Wonder woman was not simply a story of One Exceptional Woman who is as good as men…. No, Wonder Woman was about more: the value of women and female relationships, unimpeded by male authority. … This was a radical idea at the time, and was certainly not reflected in any other mainstream comic book. … And the idea is still important and meaningful today. Some people may insist that we actually do live in a post-feminist world, where men and women are judged on the same criteria and have equal opportunity in all things. But it’s not the case–not in the world, not in the U.S.A., and certainly not within the context of DC comics.”
-Doc Bifrost, “Wonder Woman and the Paternal Narrative”
Wonder Woman is iconic. Just saying her name brings to mind a certain image–a woman, dressed in red and blue and gold, standing tall and proud, she is unafraid and she cannot be defeated.
But what do we actually know about Wonder Woman, who she is, her strengths and weaknesses, her thoughts and desires. The answer is easy, not all that damn much. We’ve seen a hundred different incarnations of Superman and Batman, seen Krypton explode and Thomas and Martha Wayne murdered over and over and over again. We know their motivations, but Wonder Woman, in a lot of ways, is still an enigma.
I, personally, had never picked up a Wonder Woman book. I’d always meant to, I’d just never quite gotten around to it. I am so, so, SO glad that I picked up this book first. Because it is entirely terrific.
I had always heard great things about Greg Rucka’s run on Wonder Woman, but when I first thought about picking up the trades, they were already out of print. But now, thanks to the Wonder Woman renaissance spurred on by her 75th anniversary and this summer’s movie, that run has been recombined and re-released into a new trade and it was just sitting there in the bookstore, waiting to be devoured.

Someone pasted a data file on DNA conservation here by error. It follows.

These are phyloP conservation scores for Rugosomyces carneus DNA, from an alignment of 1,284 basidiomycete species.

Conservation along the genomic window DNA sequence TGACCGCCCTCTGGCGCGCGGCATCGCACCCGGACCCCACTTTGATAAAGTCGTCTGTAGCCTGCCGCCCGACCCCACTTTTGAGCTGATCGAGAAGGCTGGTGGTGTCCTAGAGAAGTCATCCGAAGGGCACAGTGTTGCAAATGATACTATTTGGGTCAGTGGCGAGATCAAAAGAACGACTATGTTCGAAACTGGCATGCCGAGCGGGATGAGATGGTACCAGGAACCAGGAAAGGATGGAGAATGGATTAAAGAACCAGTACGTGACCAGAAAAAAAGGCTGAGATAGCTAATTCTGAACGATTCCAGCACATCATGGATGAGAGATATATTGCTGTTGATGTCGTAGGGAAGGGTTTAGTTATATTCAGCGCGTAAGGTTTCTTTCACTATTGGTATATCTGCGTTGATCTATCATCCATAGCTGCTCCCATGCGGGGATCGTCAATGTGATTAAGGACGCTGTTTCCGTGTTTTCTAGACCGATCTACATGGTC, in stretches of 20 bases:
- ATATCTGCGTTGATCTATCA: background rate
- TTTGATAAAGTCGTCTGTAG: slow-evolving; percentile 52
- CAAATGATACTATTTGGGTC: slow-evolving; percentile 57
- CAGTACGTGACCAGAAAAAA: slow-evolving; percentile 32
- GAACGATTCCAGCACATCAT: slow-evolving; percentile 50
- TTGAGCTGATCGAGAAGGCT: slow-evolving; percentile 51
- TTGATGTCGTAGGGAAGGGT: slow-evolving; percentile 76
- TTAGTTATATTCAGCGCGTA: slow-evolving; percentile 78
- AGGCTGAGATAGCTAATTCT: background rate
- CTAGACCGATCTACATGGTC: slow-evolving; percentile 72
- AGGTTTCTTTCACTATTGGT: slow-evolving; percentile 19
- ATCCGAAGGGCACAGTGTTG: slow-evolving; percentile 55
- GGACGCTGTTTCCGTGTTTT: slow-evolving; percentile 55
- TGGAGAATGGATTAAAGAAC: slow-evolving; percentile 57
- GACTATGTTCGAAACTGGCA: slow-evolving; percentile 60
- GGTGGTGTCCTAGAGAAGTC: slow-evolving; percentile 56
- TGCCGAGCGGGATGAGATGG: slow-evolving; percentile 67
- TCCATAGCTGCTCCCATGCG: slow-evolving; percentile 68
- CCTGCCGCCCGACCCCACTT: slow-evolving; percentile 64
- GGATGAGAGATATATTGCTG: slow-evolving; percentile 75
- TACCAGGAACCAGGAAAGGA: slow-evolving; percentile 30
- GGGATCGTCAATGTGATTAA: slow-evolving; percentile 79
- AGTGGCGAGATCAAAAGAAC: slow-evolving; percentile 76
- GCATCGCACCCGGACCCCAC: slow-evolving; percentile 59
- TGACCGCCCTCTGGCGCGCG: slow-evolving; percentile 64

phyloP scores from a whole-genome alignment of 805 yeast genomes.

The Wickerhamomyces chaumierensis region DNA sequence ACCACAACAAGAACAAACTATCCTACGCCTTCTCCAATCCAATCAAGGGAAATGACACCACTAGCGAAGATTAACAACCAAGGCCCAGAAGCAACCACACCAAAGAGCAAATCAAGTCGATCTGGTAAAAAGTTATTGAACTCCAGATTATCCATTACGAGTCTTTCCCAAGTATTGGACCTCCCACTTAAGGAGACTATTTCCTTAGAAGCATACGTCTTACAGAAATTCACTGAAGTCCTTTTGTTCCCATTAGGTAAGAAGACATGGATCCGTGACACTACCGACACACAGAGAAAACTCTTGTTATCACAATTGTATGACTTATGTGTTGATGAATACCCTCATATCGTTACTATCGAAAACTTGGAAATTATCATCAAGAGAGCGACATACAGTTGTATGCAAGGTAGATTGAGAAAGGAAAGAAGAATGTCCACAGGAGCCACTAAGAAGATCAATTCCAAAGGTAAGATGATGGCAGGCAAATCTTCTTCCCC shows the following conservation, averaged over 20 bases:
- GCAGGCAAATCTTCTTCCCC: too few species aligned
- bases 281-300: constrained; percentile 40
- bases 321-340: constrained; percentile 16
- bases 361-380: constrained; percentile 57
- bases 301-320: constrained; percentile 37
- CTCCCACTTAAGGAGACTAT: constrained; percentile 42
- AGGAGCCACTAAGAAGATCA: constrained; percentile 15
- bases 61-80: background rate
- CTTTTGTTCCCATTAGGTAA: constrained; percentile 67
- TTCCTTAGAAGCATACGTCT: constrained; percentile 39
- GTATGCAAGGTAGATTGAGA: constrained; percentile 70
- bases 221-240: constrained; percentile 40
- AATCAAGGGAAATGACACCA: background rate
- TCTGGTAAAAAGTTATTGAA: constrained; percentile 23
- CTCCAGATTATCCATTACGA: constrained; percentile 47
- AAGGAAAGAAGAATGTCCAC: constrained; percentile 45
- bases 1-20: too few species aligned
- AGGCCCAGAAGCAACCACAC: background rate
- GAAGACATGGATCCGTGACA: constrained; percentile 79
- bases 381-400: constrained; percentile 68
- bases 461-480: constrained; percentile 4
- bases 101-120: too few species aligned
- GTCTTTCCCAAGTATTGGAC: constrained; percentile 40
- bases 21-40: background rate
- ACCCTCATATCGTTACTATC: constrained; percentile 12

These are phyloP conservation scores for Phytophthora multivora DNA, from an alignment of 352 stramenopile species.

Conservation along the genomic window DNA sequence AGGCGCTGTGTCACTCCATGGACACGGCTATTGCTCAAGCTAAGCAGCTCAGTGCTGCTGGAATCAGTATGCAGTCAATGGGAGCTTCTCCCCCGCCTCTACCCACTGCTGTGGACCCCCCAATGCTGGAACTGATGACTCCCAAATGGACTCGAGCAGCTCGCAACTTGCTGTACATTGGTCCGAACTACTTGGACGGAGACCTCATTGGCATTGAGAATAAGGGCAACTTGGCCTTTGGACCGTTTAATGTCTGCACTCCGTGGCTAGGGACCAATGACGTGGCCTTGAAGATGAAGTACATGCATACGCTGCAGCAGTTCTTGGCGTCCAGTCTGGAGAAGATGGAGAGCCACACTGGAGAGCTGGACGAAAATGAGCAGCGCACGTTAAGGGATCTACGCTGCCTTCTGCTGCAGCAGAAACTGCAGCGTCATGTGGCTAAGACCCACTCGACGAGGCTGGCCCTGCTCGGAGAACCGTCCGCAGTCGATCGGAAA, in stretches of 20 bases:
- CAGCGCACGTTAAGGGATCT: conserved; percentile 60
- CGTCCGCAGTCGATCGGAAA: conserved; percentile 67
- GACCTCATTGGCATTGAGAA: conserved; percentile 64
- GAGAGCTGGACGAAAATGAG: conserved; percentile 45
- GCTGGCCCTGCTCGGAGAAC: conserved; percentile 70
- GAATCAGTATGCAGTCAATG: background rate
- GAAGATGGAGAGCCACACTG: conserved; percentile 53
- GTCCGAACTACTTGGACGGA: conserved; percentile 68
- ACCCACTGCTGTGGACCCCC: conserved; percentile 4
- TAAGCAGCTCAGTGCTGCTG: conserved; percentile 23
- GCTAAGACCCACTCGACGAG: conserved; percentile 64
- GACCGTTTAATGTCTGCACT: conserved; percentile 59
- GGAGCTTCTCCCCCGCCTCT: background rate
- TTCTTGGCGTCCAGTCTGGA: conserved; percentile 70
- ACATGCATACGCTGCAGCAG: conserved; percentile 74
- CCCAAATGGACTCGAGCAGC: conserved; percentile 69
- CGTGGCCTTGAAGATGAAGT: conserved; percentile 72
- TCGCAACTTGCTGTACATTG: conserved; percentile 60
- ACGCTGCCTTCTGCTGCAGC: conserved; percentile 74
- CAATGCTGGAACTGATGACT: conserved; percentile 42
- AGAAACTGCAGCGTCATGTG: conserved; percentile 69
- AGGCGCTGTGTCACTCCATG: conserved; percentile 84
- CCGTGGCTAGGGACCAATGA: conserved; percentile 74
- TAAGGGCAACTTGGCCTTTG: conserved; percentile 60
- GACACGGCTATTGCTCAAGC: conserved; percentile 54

So I bought it. Of course I did. And boy am I glad I did.
The volume begins with “The Hiketeia”, a story of mercy and justice, where Wonder Woman and Batman battle over the life and soul of a woman who had made some very hard choices on a quest to avenge her sister. It’s a story that capitalizes on Diana’s mythic nature and background and shows us what it really means to be Wonder Woman.
It’s an amazing story. In fact, I would go so far as to say that it’s the ur-Wonder Woman story. It encapsulates everything she is, her strengths and weaknesses, her joys and doubts. It made me yearn to know more about her and it made me so sad that she is the least well known of DC’s Trinity.
Every little girl deserves to grow up knowing Wonder Woman.
I could spend another 1,000 words (at least) talking about this one issue, but I don’t want to spoil it for anyone. Just believe me when I tell you that this volume is worth picking up for “The Hiketeia” alone.
But that doesn’t mean that the rest of the volume is trash, because it’s not, it’s really, really not. It collects the Bitter Rivals run and it contains some good, surprisingly topical issues. It examines Wonder Woman as a political person and a symbol. The villain that Diana confronts isn’t a super-powered being (though Ares does show up to shake things up a little bit) but rather one regular woman with ambition, money, and an overpowering goal to get rid of Wonder Woman, by any means necessary. And she utilizes tactics that could be found in any modern, real world, Super PAC’s playbook.
Wonder Woman is an inspiration for a lot of reasons, but most of us don’t really know who she is. We know her iconic costume, we know that she’s strong, an Amazon, a hero. We know that she can go toe-to-toe with any bad guy, can fight beside any hero, and win. But what do we really know about her?
Not as much as we should.
There’s a great quote, attributed to Gail Simone, that really brings Wonder Woman into focus. She said, “If you need to stop an asteroid, you call Superman. If you need to solve a mystery, you call Batman. But if you need to end a war, you call Wonder Woman.” Ending a war doesn’t mean destroying the combatants or the nations, it means ending it, resolving it, making things right.
Ending a war takes wisdom and compassion and those attributes are Wonder Woman’s true superpowers. Lassos of truth, physical strength, bullet deflecting gauntlets, those are all useful tools, but true heroism is derived from how those tools are used.
Wisdom. Compassion. Wonder Woman. She’s the hero we desperately need.
And, yes, I absolutely recommend this book.